Original Research ARTICLE
Global Transcriptome Analysis During Adipogenic Differentiation and Involvement of Transthyretin Gene in Adipogenesis in Cattle
- 1College of Animal Science and Technology, Northwest A&F University, Yangling, China
- 2College of Animal Science and Technology, Yangzhou University, Yangzhou, China
- 3Animal Genomics and Improvement Laboratory, United States Department of Agriculture-Agricultural Research Service, Beltsville, MD, United States
- 4Animal Health Supervision in Henan Province, Zhengzhou, China
- 5Biyang Bureau of Animal Husbandry of Biyang County, Biyang, China
Adipose tissue plays central role in determining the gustatory quality of beef, but traditional Chinese beef cattle have low levels of fat content. We applied RNA-seq to study the molecular mechanisms underlying adipocyte differentiation in Qinchuan cattle. A total of 18,283 genes were found to be expressed in preadipocytes and mature adipocytes, respectively. 470 of which were significantly differentially expressed genes (DEGs) [false discovery rate (FDR) values < 0.05 and fold change ≥ 2]. In addition, 4534 alternative splicing (AS) events and 5153 AS events were detected in preadipocytes and adipocytes, respectively. We constructed a protein interaction network, which suggested that collagen plays an important role during bovine adipogenic differentiation. We characterized the function of the most down-regulated DEG (P < 0.001) among genes we have detected by qPCR, namely, the transthyretin (TTR) gene. Overexpression of TTR appears to promote the expression of the peroxisome proliferator activated receptor γ (PPARγ) (P < 0.05) and fatty acid binding Protein 4 (FABP4) (P < 0.05). Hence, TTR appears to be involved in the regulation of bovine adipogenic differentiation. Our study represents the comprehensive approach to explore bovine adipocyte differentiation using transcriptomic data and reports an involvement of TTR during bovine adipogenic differentiation. Our results provide novel insights into the molecular mechanisms underlying bovine adipogenic differentiation.
In livestock (cattle, sheep, pigs, and others), there are four major adipose depots – visceral, subcutaneous, intermuscular, and intramuscular fat tissues – which develop by a process called adipogenesis (Fernyhough et al., 2005; Hausman et al., 2009). Their occurrence during ontogeny follows the sequence of visceral tissue first, followed by subcutaneous, intermuscular, and eventually intramuscular fat tissues (Hausman et al., 2009). In cattle, adipocytes are formed in visceraland subcutaneous tissues at the start of the second trimester during gestation (Fève, 2005; Gnanalingham et al., 2005; Muhlhausler et al., 2007). After 180 days of gestation, adipocytes are barely detected in the intermuscular fat (Du and Dodson, 2011). From an agricultural perspective, the amount and distribution of fat in beef cattle and other farm animals determines the quality of the overall carcass and meat quality (Powell and Huffman, 1973; Wheeler et al., 1994; Lozeman et al., 2001). Research on bovine fat tissue formation, therefore, not only provides general insights into the regulatory processes underlying mammalian adipogenesis, but, also provides invaluable information for breeding programs aimed at improving the beef.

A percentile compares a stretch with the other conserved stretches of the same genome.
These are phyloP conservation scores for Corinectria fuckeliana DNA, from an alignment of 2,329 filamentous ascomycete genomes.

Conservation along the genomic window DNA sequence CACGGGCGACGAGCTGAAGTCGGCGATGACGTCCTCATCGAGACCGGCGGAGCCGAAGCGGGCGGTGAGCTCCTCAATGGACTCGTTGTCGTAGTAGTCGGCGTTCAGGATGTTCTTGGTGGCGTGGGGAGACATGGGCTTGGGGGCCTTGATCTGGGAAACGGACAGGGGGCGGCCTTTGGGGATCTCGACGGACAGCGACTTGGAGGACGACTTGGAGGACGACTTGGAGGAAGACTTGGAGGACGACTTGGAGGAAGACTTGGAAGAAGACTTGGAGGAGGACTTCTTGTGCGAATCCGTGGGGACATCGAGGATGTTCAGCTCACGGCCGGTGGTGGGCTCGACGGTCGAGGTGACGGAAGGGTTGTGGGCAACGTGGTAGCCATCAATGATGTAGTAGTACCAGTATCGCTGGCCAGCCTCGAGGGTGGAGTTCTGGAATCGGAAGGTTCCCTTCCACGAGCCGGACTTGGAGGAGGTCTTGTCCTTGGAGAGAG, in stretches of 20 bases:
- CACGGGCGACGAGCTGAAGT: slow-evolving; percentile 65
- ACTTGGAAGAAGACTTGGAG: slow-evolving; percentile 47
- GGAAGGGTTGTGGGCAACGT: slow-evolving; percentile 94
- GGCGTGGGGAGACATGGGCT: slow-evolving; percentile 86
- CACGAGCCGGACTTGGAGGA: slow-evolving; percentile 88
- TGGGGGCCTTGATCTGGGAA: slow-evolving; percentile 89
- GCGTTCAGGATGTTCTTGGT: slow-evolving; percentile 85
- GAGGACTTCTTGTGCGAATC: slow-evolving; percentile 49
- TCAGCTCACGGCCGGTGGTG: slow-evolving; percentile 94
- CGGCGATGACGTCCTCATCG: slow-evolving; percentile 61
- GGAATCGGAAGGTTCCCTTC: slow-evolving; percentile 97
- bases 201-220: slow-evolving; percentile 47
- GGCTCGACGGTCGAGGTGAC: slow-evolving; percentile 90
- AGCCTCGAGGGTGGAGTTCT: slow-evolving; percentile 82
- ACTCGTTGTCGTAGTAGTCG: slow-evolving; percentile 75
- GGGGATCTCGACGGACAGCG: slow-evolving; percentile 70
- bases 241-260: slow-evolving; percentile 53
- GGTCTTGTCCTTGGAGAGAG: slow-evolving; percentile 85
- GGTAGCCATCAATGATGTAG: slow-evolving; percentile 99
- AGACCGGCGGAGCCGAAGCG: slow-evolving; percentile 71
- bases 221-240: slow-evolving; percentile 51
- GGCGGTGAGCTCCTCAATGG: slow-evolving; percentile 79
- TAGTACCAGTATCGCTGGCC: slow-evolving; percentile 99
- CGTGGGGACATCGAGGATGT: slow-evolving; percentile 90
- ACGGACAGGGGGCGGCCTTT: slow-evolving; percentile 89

Until now, studies using preadipocyte cell lines obtained from humans (Green and Kehinde, 1975) and mice (Green and Kehinde, 1976; Negrel et al., 1978) have identified several factors that play a role during adipogenesis, such as PPARγ, the CCAAT/enhancer-binding protein (CEBP) family, growth factors, and other cell factors (McLaughlin et al., 2007). In contrast to the wealth of knowledge obtained from studies on murine and human cell lines, the regulatory mechanisms of bovine have received comparatively little attention. Our study on bovine adipogenesis was motivated by the observation that Chinese beef cattle have a low intramuscular fat content and insights into the molecular mechanisms involved in the regulation of adipogenesis may help during assisted breeding programs that use characterization of potential breeding stock to improve overall meat quality.